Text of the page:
Galway City Tribune - Opinion Piece
Drum guru Johnny revels in the sound of silenceNovember 1, 2012 - 2:01pm
A year spent working in Spain, South Africa, Abu Dhabi, China, New Zealand, Brazil, the USA, Portugal, France, and England has given former Saw Doctors drummer Johnny Donnelly a whole new perspective on his home life as he settles back into living in Galway following the adventure of a lifetime.
It all began this time last year, when he completed the Dublin City Marathon on the Bank Holiday Monday before flying off to Alicante in Spain to begin coordinating the 10 stopovers of the 2011-12 Volvo Ocean Race.
As if that schedule was not hectic enough, the father of four young children also found time to compose music and direct a group of 100 drummers who travelled from Coventry to London to put on a special show as part of the Olympic Games.
Johnny says it was an incredible year, but it also broke his heart at times to leave his wife Aisling and four children at home in Headford before he would head off to manage events in cities as far apart as Sanya (China) and Itajai (Brazil).
He was based at the Volvo Ocean Race headquarters in Alicante for most of the year, but had to spend three weeks in each port hosting the Volvo Ocean Race. For Johnny, it was really important to get home to Headford to spend time with the children – even for just three or four days at a time – between each leg of the gruelling 39,000 race.
Effectively, he had been on the road for four years, because he ran a series of marathons for charity between 2008 and 2011 before taking up his role with Volvo.
“I finished the Dublin City Marathon and went to Alicante that night. My family came over for a couple of weeks. I was due to finish my four-year Marathon Challenge in New York on the day the Volvo Ocean Race started. I could not get there on time. The boats started the following week,” he said.
He had to produce gala dinners in each of the stopover ports, in addition to coordinating all of the events on dry land.
Meanwhile, his Galway-based events management company, Arcana, secured the rights to run the Eucharistic Congress in Dublin. That included hiring a stage to put on a Mass for 85,000 people at Croke Park and he would sometimes find himself on the phone at midnight, coordinating logistics and the movement of equipment with the office back in Galway.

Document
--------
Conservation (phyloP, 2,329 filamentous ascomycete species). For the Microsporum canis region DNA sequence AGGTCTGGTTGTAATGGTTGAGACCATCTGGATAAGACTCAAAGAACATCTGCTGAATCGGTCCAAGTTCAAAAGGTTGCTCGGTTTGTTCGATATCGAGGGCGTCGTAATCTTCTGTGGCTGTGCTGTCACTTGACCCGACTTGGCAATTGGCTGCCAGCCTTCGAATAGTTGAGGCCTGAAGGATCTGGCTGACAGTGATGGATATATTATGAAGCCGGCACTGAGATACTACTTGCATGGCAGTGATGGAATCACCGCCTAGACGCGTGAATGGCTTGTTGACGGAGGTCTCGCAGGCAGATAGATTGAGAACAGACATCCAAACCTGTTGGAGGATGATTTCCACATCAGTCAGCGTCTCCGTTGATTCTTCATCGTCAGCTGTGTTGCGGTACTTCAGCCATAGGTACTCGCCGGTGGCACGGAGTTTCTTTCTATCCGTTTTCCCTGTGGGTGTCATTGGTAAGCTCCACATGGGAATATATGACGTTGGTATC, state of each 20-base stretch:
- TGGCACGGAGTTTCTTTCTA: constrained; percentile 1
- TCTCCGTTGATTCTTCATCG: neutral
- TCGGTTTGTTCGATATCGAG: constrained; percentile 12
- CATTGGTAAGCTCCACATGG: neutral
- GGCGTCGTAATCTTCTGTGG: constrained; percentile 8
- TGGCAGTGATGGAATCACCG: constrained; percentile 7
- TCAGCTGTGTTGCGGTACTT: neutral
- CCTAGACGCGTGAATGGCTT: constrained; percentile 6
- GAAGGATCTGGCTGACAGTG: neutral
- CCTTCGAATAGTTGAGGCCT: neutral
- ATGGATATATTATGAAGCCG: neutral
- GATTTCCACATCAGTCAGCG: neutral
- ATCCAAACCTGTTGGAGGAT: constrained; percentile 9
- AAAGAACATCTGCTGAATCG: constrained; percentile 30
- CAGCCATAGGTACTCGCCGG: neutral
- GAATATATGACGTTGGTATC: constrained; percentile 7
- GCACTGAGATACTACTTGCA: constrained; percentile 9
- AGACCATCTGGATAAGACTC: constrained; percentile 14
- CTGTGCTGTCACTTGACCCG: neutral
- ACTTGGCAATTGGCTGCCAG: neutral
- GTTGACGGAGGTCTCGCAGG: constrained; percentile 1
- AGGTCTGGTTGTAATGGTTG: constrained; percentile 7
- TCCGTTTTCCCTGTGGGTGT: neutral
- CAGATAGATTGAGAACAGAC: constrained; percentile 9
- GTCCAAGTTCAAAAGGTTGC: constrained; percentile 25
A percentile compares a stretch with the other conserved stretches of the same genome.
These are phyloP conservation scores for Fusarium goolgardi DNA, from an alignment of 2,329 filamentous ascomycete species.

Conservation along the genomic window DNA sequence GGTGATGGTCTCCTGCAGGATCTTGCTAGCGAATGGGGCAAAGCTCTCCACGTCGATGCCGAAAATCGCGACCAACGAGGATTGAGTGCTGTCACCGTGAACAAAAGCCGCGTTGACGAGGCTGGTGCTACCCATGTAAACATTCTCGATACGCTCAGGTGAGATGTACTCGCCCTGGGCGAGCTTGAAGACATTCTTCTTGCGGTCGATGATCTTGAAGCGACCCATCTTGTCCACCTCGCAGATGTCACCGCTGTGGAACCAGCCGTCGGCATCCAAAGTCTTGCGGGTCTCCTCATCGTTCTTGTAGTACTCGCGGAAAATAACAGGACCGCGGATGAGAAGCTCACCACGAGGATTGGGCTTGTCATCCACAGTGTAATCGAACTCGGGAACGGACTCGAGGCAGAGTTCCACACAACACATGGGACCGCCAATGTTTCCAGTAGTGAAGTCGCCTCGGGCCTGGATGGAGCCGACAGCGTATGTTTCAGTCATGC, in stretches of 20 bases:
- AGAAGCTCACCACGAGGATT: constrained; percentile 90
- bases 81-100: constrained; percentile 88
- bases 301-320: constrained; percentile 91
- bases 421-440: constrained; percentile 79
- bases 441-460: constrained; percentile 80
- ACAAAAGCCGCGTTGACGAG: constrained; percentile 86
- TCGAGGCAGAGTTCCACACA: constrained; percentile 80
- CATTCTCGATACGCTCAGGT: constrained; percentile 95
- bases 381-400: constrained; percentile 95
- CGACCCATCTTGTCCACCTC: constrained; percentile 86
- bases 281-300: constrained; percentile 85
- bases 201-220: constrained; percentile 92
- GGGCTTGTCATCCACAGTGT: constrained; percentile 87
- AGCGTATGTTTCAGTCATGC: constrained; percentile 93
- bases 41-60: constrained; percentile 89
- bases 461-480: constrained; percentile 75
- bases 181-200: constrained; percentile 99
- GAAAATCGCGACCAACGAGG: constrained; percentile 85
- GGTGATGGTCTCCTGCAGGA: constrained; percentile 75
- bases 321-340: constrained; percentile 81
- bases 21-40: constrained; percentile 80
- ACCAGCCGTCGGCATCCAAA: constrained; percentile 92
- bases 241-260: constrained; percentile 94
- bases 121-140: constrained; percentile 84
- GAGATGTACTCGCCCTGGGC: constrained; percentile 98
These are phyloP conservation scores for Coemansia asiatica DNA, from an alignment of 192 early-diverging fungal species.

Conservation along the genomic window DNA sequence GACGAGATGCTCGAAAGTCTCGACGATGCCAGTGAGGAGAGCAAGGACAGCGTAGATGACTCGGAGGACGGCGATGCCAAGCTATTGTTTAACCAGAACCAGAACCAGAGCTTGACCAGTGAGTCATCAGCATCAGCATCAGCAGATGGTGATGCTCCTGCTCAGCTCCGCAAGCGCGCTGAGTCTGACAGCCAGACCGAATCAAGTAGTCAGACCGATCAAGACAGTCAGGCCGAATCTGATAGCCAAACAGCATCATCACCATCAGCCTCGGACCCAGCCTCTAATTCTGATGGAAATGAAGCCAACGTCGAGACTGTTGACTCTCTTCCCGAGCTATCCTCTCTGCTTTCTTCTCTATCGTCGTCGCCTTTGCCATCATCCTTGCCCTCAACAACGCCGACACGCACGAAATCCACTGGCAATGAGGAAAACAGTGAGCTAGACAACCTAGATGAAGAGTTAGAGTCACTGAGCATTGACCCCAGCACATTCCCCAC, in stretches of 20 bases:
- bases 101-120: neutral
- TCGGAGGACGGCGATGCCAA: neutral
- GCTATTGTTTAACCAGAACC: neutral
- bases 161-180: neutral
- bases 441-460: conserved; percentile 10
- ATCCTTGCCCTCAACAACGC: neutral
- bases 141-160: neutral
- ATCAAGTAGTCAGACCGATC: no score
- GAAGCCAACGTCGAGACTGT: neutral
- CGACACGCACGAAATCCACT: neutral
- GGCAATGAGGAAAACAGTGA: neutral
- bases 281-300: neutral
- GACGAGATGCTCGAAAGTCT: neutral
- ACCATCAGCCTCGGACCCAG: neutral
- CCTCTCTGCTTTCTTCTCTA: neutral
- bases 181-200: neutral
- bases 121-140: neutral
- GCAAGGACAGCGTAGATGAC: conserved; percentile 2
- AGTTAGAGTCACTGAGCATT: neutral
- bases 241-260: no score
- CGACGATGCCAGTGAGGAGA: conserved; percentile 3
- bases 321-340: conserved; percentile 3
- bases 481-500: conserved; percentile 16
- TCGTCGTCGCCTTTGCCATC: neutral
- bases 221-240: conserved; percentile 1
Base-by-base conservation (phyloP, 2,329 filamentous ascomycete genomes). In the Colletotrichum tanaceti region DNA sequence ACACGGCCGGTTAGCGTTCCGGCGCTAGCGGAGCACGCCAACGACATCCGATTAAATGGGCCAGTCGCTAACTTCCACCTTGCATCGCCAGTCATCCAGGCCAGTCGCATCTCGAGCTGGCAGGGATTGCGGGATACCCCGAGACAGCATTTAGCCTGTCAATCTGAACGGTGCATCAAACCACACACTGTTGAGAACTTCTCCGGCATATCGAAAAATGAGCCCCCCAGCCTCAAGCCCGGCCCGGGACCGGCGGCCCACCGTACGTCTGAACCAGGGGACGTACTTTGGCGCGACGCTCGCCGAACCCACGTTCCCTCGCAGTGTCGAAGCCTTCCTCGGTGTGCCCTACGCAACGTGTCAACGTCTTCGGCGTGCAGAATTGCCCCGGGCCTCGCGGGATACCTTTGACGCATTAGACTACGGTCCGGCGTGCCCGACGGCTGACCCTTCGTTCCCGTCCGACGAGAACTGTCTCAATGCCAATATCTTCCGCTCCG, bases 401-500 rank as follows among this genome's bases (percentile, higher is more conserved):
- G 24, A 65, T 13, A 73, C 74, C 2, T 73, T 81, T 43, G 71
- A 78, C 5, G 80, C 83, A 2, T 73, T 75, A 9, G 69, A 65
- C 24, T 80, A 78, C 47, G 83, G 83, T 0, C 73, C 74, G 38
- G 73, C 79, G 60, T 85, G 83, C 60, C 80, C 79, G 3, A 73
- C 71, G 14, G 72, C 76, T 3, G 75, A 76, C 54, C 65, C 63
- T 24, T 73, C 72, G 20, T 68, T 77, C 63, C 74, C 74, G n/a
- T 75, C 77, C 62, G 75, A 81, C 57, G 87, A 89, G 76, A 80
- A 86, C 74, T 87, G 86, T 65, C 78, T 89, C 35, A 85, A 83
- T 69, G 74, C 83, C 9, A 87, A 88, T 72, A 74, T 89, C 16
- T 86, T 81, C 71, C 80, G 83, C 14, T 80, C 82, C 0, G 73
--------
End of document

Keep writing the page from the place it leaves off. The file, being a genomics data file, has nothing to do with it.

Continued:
“The Eucharistic Congress was a massive event for us to get. So I had to keep in touch with the office back home. I’d be going to bed in the South Pacific at midnight and holding conference calls with the lads back home while they were just up in the morning,” he said.
“It was so important for me to get home between every leg of the Volvo. The four to seven days I was back in Ireland would be so hectic and full-on, in terms of being a husband, father, and the Managing Director of Arcana. Arcana were having their busiest year ever and it was a huge leap for all of us.
“The guys here in Arcana were co-producing massive gigs. The guys here are great. I think all of us have had a chaotic two years, not just me. Now I’m back dreaming up projects, getting back into the running of Arcana.”
His job with Volvo came about because he had toured the world with Tourism Ireland during the 2009 event. It was intense. He rarely had a day off, he had two passports and a phone for every country, and celebrated his 40th birthday, alone, in China by checking into a luxury hotel and treating himself to three massages in one day.
On the road, he missed having a drum kit to bang. But he would watch box set DVDs in his hotel room and later in the year all of his focus was on leading the 100 drummers who marched from Coventry to London for the Olympic Games celebrations.
Form ore, read this week's Galway City Tribune.